The total cost for an angioplasty in Singapore depends on whether you go to a private or public institution.
|Hospital||Total cost of angioplasty in Singapore|
|Public, subsidised||$4,800 - $9,000|
|Public, unsubsidised||$20,000 - $30,000|
|Private||$40,000 - $60,000|
The total angioplasty bill size that I've quoted above typically includes:
An overview of how inserted heart stent helps open up your blocked heart vessels.
This is what a price breakdown of the total angioplasty procedure in a public hospital, as a subsidised patient (eg. Ward C) looks like:
Total cost of angioplasty procedure: $10,726
The most important factors that will determine how much an angioplasty in Singapore will cost you are:
1. Whether you choose a private or public hospital in Singapore
2. The length of hospital stay you require (2 - 3 days are required, on average)
3. How many heart stents you require during the angioplasty
4. The type of heart stents used. The most commonly used heart stents in Singapore are drug-eluding stents. Less commonly, bare metal stents are used. Drug-eluding stents can cause about $2000 alone, while bare metal stents cost about $400. Bioresorbable vascular scaffolds (BVSs) cost even more.
At your consultation, the cardiologist will be able to recommend which type of stent is most suitable for you, and how many stents you required.
It's important that you ask for full price transparency of the procedure. Many hospitals do not include prices for essential provisions such as anaesthesia and theater costs in the initial price quote for you.
If you want to get more personalised quotes for an angioplasty tailored to your condition, it helps if you reached out to a few doctors directly.
Finally, yes, you are also able to claim government grants and subsidies, as well as claim from your Medisave for the angioplasty if you are Singaporean or a PR.
A heart stent is a metal tube that's inserted into your narrowed heart artery during an angioplasty. It acts as an internal support framework to keep the artery open by pressing plaque back against the artery wall.
There are many different types of heart stents available in Singapore:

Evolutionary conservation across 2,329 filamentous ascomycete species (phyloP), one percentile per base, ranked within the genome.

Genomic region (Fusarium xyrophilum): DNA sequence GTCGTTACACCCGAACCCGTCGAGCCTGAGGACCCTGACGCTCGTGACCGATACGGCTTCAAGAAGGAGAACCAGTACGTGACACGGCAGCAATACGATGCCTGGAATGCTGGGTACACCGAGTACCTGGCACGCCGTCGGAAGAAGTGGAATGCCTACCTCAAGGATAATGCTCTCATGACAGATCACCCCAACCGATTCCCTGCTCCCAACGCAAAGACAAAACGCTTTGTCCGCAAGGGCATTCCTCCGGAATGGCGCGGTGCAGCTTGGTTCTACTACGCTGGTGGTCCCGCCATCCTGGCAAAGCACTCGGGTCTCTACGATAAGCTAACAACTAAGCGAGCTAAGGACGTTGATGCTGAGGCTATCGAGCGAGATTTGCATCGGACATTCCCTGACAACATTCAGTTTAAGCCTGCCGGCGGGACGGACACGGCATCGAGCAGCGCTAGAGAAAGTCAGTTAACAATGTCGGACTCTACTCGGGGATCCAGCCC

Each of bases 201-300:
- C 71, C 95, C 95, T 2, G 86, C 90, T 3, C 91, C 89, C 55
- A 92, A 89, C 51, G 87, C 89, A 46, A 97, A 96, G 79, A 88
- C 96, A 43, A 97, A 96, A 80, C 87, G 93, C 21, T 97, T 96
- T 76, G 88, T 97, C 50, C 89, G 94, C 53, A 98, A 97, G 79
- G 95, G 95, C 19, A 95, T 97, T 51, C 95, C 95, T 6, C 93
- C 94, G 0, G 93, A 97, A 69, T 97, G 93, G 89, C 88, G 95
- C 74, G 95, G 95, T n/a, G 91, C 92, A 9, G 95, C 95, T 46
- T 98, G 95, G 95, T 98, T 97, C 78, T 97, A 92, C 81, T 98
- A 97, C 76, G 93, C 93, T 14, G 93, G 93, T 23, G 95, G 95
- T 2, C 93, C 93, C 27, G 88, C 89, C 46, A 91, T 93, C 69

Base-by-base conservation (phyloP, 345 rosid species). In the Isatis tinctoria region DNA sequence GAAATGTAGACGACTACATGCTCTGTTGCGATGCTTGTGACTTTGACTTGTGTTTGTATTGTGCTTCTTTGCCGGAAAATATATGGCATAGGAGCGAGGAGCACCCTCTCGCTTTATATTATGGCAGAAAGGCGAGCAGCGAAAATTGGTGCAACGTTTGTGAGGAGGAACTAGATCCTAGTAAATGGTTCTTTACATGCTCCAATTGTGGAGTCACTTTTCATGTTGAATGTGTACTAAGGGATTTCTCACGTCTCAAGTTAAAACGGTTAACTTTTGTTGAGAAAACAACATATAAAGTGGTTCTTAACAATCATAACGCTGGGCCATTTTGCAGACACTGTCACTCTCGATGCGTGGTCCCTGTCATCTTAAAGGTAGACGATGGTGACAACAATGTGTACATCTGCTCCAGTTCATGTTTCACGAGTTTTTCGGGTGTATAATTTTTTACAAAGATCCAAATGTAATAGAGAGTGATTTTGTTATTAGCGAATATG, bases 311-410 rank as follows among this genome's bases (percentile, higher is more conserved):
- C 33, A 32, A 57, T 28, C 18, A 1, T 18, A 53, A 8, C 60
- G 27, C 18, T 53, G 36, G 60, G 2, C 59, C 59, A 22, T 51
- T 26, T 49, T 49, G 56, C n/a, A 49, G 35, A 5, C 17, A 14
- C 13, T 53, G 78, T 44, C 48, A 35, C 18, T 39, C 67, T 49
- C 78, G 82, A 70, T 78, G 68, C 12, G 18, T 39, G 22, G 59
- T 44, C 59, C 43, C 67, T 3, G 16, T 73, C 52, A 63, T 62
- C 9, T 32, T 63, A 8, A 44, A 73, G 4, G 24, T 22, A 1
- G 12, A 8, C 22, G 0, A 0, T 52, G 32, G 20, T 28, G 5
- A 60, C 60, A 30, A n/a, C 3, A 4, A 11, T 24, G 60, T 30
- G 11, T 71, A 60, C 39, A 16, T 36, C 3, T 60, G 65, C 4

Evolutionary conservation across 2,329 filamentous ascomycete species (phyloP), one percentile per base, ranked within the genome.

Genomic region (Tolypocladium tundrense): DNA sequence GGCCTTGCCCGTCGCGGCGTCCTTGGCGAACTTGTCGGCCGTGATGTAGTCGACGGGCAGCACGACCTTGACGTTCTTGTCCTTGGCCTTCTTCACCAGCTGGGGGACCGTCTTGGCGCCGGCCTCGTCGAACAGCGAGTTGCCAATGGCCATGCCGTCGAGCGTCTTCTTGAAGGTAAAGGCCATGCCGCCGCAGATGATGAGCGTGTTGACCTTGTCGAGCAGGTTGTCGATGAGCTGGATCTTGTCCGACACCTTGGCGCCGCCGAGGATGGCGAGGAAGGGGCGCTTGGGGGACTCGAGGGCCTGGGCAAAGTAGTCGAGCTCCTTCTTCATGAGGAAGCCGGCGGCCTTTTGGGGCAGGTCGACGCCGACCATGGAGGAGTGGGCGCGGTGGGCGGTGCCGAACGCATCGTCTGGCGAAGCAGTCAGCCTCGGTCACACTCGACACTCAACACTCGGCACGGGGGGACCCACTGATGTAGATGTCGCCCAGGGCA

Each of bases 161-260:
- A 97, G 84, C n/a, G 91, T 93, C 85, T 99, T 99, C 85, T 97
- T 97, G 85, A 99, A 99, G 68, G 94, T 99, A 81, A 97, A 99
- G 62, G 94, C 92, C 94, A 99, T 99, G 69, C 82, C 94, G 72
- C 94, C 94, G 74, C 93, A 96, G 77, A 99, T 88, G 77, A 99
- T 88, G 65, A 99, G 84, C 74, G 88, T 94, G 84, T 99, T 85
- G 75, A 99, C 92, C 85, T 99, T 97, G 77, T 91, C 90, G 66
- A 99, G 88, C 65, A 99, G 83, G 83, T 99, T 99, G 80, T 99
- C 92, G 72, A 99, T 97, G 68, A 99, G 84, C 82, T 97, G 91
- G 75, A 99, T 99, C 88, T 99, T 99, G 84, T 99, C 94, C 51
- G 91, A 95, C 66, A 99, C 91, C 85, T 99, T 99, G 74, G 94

Bare Metal Stent (seldomly used nowadays) – a metallic mesh tube.
Drug-eluting Stent – a metallic stent that's been coated with medication to prevent re-narrowing of the heart vessel.
Bioresorbable Vascular Scaffold (BVS) – a non-metallic mesh tube that slowly dissolves once the blocked artery can function naturally again and stay open on its own.
There's no one "best heart stent”. However, there may be a better suited heart stent for you, according to your condition. This is why I alway make sure to explain the characteristic of the heart stent that you will be receiving.
Your heart pumps blood around your body through blood vessels.
Heart disease often begins when heart vessels become blocked by a build-up of fatty deposits called plaque. This makes it harder for vessels to supply blood to the heart.
Signs and symptoms that you have blocked heart vessels may include:
Whenever I suspect that a patient has heart disease and blocked heart vessels, I'll perform a physical examination and a few tests. These tests include:
1. An Electrocardiogram (ECG)
An ECG records your heart’s electrical activity in order to identify an abnormal heartbeat or damage to the heart muscle.
2. Stress test
A stress test evaluates your heart rate and rhythm while you are exercising.
An echocardiogram measures the chambers and heart function using sound waves. It's also able to check your valves and major blood vessels.
4. Coronary angiogram
A coronary angiogram is a test used to find out where the blocked heart vessels are, and how much narrowing there is.
This is a common question that often confuses my patients, because they sound similar!
An angiogram is merely a diagnostic tool used to reveal blockages in heart vessels.
On the other hand, an angioplasty is a treatment that involves inserting heart stents to improve blood flow to heart muscle. Widening a narrowed heart vessel results in fewer angina symptoms and a better quality of life.
A coronary angiogram and angioplasty may be done soon after a heart attack, or if you have angina.
It's possible that you will go on to have an angioplasty WHILE having an angiogram as part of the same procedure.
Treating heart disease usually begins with lifestyle changes and/or medications that help improve blood flow to your heart muscle.
However, your angiogram will clearly show the blockage in your coronary arteries. I always make sure to explain ALL available treatment options to my patients.
The treatment that's best for you depends on:
I emphasized the last point, because at the end of the day, our job as doctors is simply to give you the best advice on all your available treatment options.
Indeed, an angioplasty may NOT be the best treatment in the following situations:
This is why I always tell my patients that it's important they take the time to understand all their treatment options.
here are the main 4 steps during the angioplasty procedure:
A coronary angiogram usually takes about 30 minutes. You'll be lying under an X-ray camera in a cath lab while your cardiologist monitors the procedure on a television screen.
You'll then receive a local anaesthetic injection into either your arm or groin (depending on where the catheter will be inserted).